Sunday, June 30, 2013
Built in 1896, this building served as a hospital for the miners and their families. As the mines started closing in the 1950s and 60s, the population dropped and a hospital was no longer needed. Now the building houses a very well done museum with exhibits about the history of Telluride and the surrounding area.
Everything is accessible. A lift access the second floor.
Parking is limited. A few spaces for cars are located next to the building. RVs can be parked along Fir Street. Museum
Saturday, June 29, 2013
Gorgeous 360 degree views! This meadow is at the the top of a 10,300’ pass. Free camping is permitted for 7 days out of 30. The dirt roads, which lead to flat spots where people have previously camped, can be rutted and rough. If you’re unsure about the road check before proceeding. Pass
Friday, June 28, 2013
There are two sections in the campground – a group horse campground and a small loop of regular campsites. The campground doesn’t seem to get a lot of use. It’s very quiet but traffic noise can be heard from some of the sites.
None of the sites are marked as assessable but many are usable. All of the tables have long overhangs. The ground covering is small gravel. The vault toilets are accessible but do not have paved access paths from any of the sites.
Some of the sites are large enough for any RV. Campground
Thursday, June 27, 2013
This trail follows alongside the Animas River for seven miles. Most of it is wide, smooth concrete although there are some older sections that are bumpy asphalt. There are some steep parts as the path goes down and back up for the underpasses. Restaurants and stores are accessible from the path.
There are numerous parking lots with trail access but one of the best places for RV parking is at the visitor center lot in Santa Rita Park. Trail
Wednesday, June 26, 2013
Part of this museum started it’s life as a boarding house constructed with huge timbers, hand hewn and dovetailed together. It had served the miners of Caledonia Mine in the 1890s and was being destroyed by the elements when the historic society went to work to save it. It was carefully dismantled, trucked down many switchbacks and reassembled in Silverton. An addition has been added to display the large collection mining equipment and artifacts. Admission includes a 1902 pre-fab kit jail house. The warden and his family lived on the first floor with the prisoners living above them. Note the metal ceiling which supported a concrete floor on the second level.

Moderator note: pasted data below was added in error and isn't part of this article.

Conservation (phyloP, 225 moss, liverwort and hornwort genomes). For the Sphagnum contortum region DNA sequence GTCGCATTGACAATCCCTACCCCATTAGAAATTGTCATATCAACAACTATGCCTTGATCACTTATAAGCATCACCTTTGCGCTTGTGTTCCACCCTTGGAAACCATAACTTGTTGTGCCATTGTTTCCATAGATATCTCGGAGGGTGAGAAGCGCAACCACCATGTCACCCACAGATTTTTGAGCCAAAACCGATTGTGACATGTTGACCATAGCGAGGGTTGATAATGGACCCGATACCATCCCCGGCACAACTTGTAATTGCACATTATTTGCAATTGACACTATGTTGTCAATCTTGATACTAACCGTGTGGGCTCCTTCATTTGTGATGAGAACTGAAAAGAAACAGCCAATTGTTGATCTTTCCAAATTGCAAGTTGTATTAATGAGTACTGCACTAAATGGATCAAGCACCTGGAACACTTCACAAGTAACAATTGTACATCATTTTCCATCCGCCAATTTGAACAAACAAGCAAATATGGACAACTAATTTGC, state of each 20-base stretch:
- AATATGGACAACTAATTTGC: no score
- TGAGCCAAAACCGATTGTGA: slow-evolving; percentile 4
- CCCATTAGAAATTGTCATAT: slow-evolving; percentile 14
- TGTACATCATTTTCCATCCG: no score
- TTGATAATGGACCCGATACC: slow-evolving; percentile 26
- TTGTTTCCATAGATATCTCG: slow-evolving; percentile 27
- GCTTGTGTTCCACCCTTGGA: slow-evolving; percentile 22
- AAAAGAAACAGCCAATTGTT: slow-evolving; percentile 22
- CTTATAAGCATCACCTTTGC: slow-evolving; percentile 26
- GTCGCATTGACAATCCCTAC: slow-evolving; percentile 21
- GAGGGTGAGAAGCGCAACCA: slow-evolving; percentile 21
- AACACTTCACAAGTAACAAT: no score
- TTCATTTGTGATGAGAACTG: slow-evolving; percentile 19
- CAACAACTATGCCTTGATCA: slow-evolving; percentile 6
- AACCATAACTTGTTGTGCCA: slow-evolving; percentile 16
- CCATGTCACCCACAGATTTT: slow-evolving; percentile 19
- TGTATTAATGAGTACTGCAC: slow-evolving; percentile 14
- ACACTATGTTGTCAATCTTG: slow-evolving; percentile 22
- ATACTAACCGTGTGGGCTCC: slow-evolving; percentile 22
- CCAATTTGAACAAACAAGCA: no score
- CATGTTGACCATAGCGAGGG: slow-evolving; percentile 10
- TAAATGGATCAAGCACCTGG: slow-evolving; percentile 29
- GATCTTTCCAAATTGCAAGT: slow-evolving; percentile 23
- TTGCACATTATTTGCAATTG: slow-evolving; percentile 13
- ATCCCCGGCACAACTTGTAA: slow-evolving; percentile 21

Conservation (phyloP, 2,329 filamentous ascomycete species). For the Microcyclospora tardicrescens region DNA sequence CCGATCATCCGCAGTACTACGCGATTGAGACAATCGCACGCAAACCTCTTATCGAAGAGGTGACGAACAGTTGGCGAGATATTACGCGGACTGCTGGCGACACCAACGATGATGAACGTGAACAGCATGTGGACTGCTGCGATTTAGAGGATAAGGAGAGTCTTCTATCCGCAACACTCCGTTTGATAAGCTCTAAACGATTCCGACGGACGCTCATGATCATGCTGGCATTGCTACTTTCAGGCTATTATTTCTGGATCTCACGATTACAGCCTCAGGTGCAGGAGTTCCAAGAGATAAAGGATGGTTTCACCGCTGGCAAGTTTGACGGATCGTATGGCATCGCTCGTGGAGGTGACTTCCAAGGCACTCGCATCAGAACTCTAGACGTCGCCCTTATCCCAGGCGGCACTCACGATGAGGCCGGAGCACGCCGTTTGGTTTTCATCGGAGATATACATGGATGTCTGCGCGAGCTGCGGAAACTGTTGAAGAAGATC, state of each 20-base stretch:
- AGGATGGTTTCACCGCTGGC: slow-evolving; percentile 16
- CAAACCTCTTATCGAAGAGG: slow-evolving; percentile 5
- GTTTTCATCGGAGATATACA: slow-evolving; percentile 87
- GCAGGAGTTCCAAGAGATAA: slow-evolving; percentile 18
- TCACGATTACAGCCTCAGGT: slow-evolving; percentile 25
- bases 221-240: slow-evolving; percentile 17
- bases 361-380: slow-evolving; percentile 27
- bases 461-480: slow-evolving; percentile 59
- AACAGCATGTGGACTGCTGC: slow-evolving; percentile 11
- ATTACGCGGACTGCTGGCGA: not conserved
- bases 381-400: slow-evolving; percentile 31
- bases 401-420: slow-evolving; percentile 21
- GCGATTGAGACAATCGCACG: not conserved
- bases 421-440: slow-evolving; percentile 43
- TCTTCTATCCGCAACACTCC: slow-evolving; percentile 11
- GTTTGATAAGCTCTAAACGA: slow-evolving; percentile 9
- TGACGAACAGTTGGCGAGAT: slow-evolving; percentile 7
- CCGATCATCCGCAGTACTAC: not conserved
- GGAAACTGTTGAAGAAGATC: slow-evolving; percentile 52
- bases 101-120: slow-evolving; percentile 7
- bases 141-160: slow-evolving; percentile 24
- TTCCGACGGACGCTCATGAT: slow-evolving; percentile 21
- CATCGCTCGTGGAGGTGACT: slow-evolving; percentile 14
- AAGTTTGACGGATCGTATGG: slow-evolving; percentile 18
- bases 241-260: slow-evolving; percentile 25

Most of the museum is accessible. A ramp leads to the entrances of both the museum and jail. A small lift accesses the three floors of the museum. There’s a steep ramp in the basement of the museum which leads to the basement of the jail where a mineral collection is on display. Some of the doorways to the rooms in the living quarters of the jail have high barriers that are hard to see over. The second floor of the jail is not accessible – steps and no lift.
The parking lot is large enough for any RV. Museum
Tuesday, June 25, 2013
This is a beautiful setting but don’t expect to be alone.Since the camping area is easy to access and close to Silverton, it’s very popular. A sign with the rules marks the entrance. Dispersed camping is allowed in designated areas only. A large opened rocky area allows camping close to the creek. Other camping spots are nestled under the pines. Dust may be a problem depending on the wind and the amount of traffic through the campground. No tables or trash cans but there is a vault toilet. Rangers make regular rounds to enforce the 14 day camping limit.
The creek is polluted with metals from mine drainage. It’s still pretty but I doubt that it supports any life.
The camping area is accessible by any RV. The road is a little rough but in good condition overall. This link is for a developed campground a few miles father down the road. It also has information about the dispersed camping areas- Camping
Monday, June 24, 2013
Located on the side of the mountain above Ouray, this campground is suitable for small RVs and tents. The entrance road is narrow with tight curves and restricted to RVs under 26’ and trailer/tow vehicles under 35’.
Three of the sites close to the accessible vault toilets are marked as wheelchair accessible. One is used by the camp host and one is tilted and has a tight bend but the third one is fine The site (#17) that we chose is very accessible but not marked as such. All of the tables have long overhangs. The ground is surfaced with small gravel.